Joan Blondell, the big olive eyed round faced beauty who made more than fifty movies between her screen debut in 1930 and 1939 and more than 80 in her career is the subject of a new biography Joan Blondell: A Life between Takes by Matthew Kennedy. In addition to the movies, Joan was regular on the TV series “Here Comes the Brides” and made many TV appearances on such shows as “The Barbara Stanwyck Show,” “Burke’s Law” and “Starksy and Hutch.” Blondell co-starred with James Cagney in more movies (7) than any other leading man did.
The book is a must read for any fan of Blondell and/or the early days of sound movies.
All of Warner Brother’s stars are on hand, Cagney, Bogart, and Eddie G. Joan starred with them all.
Joan’s private life was not as sweet. She came from a vaudevillian family that traveled the world. She was the oldest of three kids and the most talented. As Vaudeville’s days ended, Joan’s family hit on hard times, living in small apartments scraping for money. Joan got occasion work in small theater productions and odd jobs in between. One of those jobs was working at a circulating library where one night she was raped by a police officer. Joan was twenty years old.
Her three marriages all turned out bad. Forced to have multiple abortions by her first husband, cinematographer George Barnes, and physically and mentally abused by third husband Mike Todd. She did have good relationships with her parents, sister and her children.
Joan’s entrance into the movies started with an audition for a role in a Broadway play called “Penny Arcade.” One of her co-stars was a young unknown actor name James Cagney. The play did not last long but the two young hopefuls were signed and brought out to Hollywood to co-star in the film version, renamed “Sinner’s Holiday.” This was the first of seven films they would make together. Joan signed a contact with Warner Brothers and they put her to work. Warner’s was like working at a slave labor camp, a production line where you went from one film to another. “The Office Wife,” “Other Men’s Women,” Illicit, Night Nurse,” “The Public Enemy” and “Blonde Crazy” were just some of the films within the first two years. “The Public Enemy,” “Night Nurse” and “Blonde Crazy” are today still considered classics from the era. In 1932 Joan made ten films, in 1933 eight including “Blondie Johnson,” “Gold Diggers of 1993,” “Footlight’s Parade” and “Convention City.” Gold Diggers one of the great depression era musicals is also notable for Joan’s classic emotional closing number “Remember My Forgotten Man.” “Convention City,” a supposedly lost film is considered one of the films that brought about the Hayes Office. The film is noted for scenes of bootlegging, dialogue with loads of sexual innuendo and the full chested Blondell not wearing a bra. The film apparently so outraged audiences and even Jack Warner that he eventually ordered the negative and all the prints burned. It has been rumored that prints do exist but if so, the film remains elusive.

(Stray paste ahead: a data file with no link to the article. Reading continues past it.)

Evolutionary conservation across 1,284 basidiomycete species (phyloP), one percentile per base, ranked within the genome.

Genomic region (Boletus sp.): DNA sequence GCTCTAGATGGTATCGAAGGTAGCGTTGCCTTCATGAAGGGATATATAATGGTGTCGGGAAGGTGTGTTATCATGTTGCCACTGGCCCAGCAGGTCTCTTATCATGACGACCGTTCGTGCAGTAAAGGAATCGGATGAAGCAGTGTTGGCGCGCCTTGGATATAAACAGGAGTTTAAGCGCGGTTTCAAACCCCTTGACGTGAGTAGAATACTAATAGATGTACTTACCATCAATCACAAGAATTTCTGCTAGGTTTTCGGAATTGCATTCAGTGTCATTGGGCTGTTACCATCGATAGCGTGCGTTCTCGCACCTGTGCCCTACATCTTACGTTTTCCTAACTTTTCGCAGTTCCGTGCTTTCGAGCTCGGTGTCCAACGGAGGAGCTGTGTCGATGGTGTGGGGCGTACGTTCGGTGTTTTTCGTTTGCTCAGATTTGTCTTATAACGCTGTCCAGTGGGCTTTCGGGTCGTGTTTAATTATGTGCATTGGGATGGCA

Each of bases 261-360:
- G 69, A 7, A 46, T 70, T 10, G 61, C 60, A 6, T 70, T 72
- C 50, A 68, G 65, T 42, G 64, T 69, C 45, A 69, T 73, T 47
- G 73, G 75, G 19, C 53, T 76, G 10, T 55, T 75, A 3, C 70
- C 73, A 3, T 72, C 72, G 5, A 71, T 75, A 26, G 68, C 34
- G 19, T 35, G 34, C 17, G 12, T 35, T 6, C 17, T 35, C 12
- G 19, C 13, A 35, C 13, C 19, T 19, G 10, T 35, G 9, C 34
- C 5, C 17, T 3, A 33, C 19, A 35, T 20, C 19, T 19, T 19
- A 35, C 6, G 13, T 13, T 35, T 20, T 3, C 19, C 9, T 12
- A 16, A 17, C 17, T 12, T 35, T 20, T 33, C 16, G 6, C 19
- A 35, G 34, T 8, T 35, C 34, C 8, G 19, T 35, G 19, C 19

After her divorce from Todd, Joan’s career took a turn toward older and more supporting type roles. She also started doing a lot of television and even some theater work. Over the life of her career, Joan worked with many of Hollywood’s greats. In addition to Cagney, Bogart, and Robinson, she worked with Gable. Tracy, Dick Powell (her second husband), Bette Davis, Barbara Stanwyck, Katherine Hepburn, Jane Wyman, Steve McQueen, James Coburn, and Elvis Presley. In one of her last films, “Opening Night,” she was directed by John Cassavetes.
Author Matthew Kennedy makes you feel and care for Joan giving you a portrait of a woman who was strong enough and resilient enough to overcome her personal tragedies and prevail. Highly recommended.